Failures

Page 8 of 8

The notion that both expeditions were failures is true only in the sense that they couldn't find an easy water route across the continent. They couldn't find it because it wasn't there, and the discovery of what's there—and what isn't—is the definition of exploring success, not failure. That's why their negative findings were themselves valuable additions to the buildup of geographic knowledge about the West. The incremental nature of that buildup can be traced in the succession of maps produced as each page of discovery was turned. Vancouver's naval survey map of the Pacific Northwest was published in 1798, allowing Mackenzie to incorporate that coastline in his 1801 map of his route through the Rockies. These cumulative Vancouver-Mackenzie features, in turn, were used by American cartographer Nicholas King in his summary 1803 map given to Lewis and Clark at the outset of their trip. Clark's 1814 map relied on these previous benchmarks, while adding enormously to everyone's grasp of how the wide ranges of the Rockies are situated in the continent's interior.

Mackenzie's word pictures were as important as his map pictures. The Scot began his 1801 book with a disclaimer about his descriptive powers: "I am not a candidate for literary fame." After that, some readers might have been surprised by the author's detailed attention to the landscape and its animals and plants. After seeing tracks of "large bears," Mackenzie reported: "The Indians entertain great apprehension of this kind of bear, which is called the grisly bear, and they never ventured to attack it but in a party of at least three or four." In the murderous Peace River Canyon, he took time to name 12 kinds of local trees; "the shrubs are the gooseberry, the currant and several kinds of briars."17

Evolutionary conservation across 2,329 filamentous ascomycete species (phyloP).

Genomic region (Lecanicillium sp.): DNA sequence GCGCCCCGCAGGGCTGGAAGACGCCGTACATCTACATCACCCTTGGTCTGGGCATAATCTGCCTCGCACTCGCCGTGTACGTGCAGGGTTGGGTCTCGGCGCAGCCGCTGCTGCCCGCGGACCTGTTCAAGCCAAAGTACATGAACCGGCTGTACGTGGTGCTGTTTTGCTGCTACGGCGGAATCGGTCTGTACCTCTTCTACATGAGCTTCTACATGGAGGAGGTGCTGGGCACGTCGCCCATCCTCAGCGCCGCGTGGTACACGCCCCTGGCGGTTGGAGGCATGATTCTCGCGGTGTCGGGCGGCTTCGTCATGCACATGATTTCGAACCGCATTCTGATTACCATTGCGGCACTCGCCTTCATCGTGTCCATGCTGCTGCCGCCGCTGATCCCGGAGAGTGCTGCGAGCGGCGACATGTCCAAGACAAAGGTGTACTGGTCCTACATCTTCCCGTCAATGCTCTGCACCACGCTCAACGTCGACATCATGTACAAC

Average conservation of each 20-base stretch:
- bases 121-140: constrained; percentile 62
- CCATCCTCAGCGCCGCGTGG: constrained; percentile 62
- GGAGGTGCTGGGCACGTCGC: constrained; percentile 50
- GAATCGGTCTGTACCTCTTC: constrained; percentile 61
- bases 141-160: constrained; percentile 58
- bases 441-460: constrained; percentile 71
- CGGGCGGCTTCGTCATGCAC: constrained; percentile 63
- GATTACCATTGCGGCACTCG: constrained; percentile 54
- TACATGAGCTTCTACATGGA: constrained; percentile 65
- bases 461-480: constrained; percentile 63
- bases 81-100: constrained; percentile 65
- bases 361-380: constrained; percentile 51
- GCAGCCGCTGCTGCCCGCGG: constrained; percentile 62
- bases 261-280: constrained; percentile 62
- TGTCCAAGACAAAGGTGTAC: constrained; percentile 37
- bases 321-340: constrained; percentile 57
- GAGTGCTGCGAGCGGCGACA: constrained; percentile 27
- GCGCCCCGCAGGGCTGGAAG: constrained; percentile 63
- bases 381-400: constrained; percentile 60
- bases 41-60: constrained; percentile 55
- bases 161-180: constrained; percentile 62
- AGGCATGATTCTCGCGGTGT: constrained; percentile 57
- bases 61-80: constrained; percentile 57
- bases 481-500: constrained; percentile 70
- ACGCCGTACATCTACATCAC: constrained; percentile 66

As geopolitical propaganda Mackenzie's book failed to entice the British government toward a Northwest Pacific empire. Yet its dramatic portrait of the West—"the rude and wild magnificence of the scenery around"—made it a bestseller among ordinary readers in Europe. Similarly, Lewis and Clark returned to St. Louis in 1806 with first-hand news worth taking to the bank: the West is alive with beaver. Never mind the political dreams of globe-twirling statesmen in Washington, fur business entrepreneurs scrambled west the very next year to cash in.

Spanish explorers to the south had long before started weaving a skein of trails through the North American interior, to which Mackenzie and Lewis and Clark added their northerly contributions. If the feelers sometimes seemed to lead nowhere, the cumulative new layers of geographic insight told later travelers exactly how to go somewhere.


17. Sheppe, First Man West, p. 281. Mackenzie described grizzly bears on pp. 85, 89; the botanical descriptions at Peace River Canyon are on p. 101.